Sebastian doesn't have any more paid leave available after his holiday.
His employer lets him know he can undertake some basic administrative work from home, such as ordering stock. The amount of work available will only take 3 hours a day to complete. This means Sebastian will be paid for 3 hours a day but isn't entitled to payment for the rest of his ordinary hours.
Example: Employee required to self-isolate - able to work from home
Amelia is required to self-isolate for 14 days after being in close contact with a confirmed case of coronavirus. She contacts her employer immediately to let them know she can't come into work.
After discussing the requirements of the role with her employer, they agree that Amelia can work from home during the self-isolation period as long as she feels well.
After 1 week of self-isolation, Amelia starts to feel unwell. She calls her employer to let them know the change in her health. Amelia stops working from home and takes sick leave.
When can an employee take or be directed to take annual leave?
Employers and employees usually agree for the employee to take paid annual leave. In some circumstances, employers can require employees to take paid annual leave.
Whether an employer can direct an employee to take annual leave in circumstances relating to coronavirus usually depends on what the relevant award or enterprise agreement says.
For an employer to direct an employee to take annual leave, any award or agreement that applies must include a term allowing employees to be required to take annual leave in particular circumstances, and the requirement must be reasonable. For example, awards and agreements sometimes provide that employers can direct their employee to take annual leave when:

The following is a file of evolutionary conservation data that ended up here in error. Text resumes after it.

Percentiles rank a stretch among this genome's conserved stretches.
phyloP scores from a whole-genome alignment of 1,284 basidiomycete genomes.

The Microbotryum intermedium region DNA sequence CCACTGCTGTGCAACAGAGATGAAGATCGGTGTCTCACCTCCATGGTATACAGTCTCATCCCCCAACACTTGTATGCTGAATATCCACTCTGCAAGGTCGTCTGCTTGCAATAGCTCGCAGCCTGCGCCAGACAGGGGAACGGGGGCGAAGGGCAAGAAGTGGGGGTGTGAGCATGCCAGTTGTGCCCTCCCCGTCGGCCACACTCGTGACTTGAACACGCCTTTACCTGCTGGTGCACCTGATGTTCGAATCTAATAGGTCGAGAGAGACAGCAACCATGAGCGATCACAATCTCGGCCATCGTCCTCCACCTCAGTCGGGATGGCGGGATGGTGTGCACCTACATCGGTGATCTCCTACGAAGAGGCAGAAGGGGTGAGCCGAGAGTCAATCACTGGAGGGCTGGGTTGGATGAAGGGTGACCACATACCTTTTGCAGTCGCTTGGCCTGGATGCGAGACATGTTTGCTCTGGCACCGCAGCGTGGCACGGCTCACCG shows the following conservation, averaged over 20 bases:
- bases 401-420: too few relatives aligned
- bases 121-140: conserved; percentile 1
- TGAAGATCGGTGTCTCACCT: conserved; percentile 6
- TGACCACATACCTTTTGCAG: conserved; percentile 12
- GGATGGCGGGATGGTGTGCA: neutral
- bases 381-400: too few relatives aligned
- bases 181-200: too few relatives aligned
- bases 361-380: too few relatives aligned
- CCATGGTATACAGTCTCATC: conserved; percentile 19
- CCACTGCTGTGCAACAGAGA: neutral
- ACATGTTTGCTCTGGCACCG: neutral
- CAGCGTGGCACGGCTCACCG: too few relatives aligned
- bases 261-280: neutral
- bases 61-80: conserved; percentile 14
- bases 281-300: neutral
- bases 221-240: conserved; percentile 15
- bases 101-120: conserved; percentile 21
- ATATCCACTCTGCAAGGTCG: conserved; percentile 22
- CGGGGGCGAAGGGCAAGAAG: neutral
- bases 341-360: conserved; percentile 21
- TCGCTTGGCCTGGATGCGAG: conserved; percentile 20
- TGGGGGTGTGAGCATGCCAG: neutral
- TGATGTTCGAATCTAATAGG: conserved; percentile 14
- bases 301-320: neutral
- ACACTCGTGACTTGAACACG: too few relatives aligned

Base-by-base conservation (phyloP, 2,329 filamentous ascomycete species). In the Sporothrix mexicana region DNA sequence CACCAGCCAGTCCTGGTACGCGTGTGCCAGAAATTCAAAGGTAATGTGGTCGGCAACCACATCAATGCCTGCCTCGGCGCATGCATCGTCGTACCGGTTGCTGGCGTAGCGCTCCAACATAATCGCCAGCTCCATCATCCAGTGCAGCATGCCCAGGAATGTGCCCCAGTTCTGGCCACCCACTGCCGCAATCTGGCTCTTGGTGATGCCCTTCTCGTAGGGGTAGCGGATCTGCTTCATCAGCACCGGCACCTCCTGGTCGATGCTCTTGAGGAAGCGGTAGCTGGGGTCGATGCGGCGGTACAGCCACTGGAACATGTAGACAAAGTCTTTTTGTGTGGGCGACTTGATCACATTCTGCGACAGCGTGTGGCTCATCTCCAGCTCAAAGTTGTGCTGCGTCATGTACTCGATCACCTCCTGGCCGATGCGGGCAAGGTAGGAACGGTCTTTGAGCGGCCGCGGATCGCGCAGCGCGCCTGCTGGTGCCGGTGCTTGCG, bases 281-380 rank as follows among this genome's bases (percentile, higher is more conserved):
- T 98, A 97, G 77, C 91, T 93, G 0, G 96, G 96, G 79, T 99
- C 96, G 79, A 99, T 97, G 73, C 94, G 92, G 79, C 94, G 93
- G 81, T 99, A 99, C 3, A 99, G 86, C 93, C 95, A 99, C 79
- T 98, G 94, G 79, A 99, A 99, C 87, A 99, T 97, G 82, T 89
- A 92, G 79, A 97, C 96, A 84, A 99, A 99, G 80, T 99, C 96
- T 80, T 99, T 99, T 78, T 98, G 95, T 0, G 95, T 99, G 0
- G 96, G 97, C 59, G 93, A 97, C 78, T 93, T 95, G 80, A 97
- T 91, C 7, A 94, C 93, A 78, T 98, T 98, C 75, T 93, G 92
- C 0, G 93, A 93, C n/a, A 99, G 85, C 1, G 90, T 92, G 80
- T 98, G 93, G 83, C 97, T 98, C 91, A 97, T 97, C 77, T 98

- the business is closed, for example during the Christmas and New Year period (this won’t always apply to coronavirus related closures)
- an employee has accumulated excess annual leave.
Some awards and agreements allow employers to make these directions in a different range of circumstances. For example, the General Retail Industry Award allows an employer to require an employee to take annual leave as part of any close-down of its operations by giving at least four weeks’ notice. The Fast Food Industry Award does not allow directions to take annual leave during a close down of operations.
If there is no award or agreement that applies to the employee, under the Fair Work Act the employer can direct them to take annual leave if the direction is reasonable, which includes circumstances where the employer is shutting down its business because of the impact of the coronavirus.
Awards and enterprise agreements may also include rules about taking annual leave in advance of the employee accruing leave. Award and agreement-free employees can make an agreement with their employer to take annual leave in advance of accruing it.
Use Find my award if you’re not sure which award applies.
What about casual employees and independent contractors?
Casual employees don't have paid sick or carer’s leave entitlements under the National Employment Standards and usually are not entitled to be paid when they don't work (for example, if they miss a shift because they are sick due to coronavirus or because they are otherwise required to self-isolate).
Casual employees are paid a casual loading instead of paid leave entitlements. Employers should also consider their obligations under any applicable enterprise agreement, award, employees’ employment contracts or workplace policies.
Independent contractors are not employees and don't have paid leave entitlements under the Fair Work Act. However, there are special provisions that deem contract outworkers in the textile, clothing and footwear industry to be employees for the purposes of most protections under the Fair Work Act. Where these provisions apply, the contract outworker should be treated as an employee.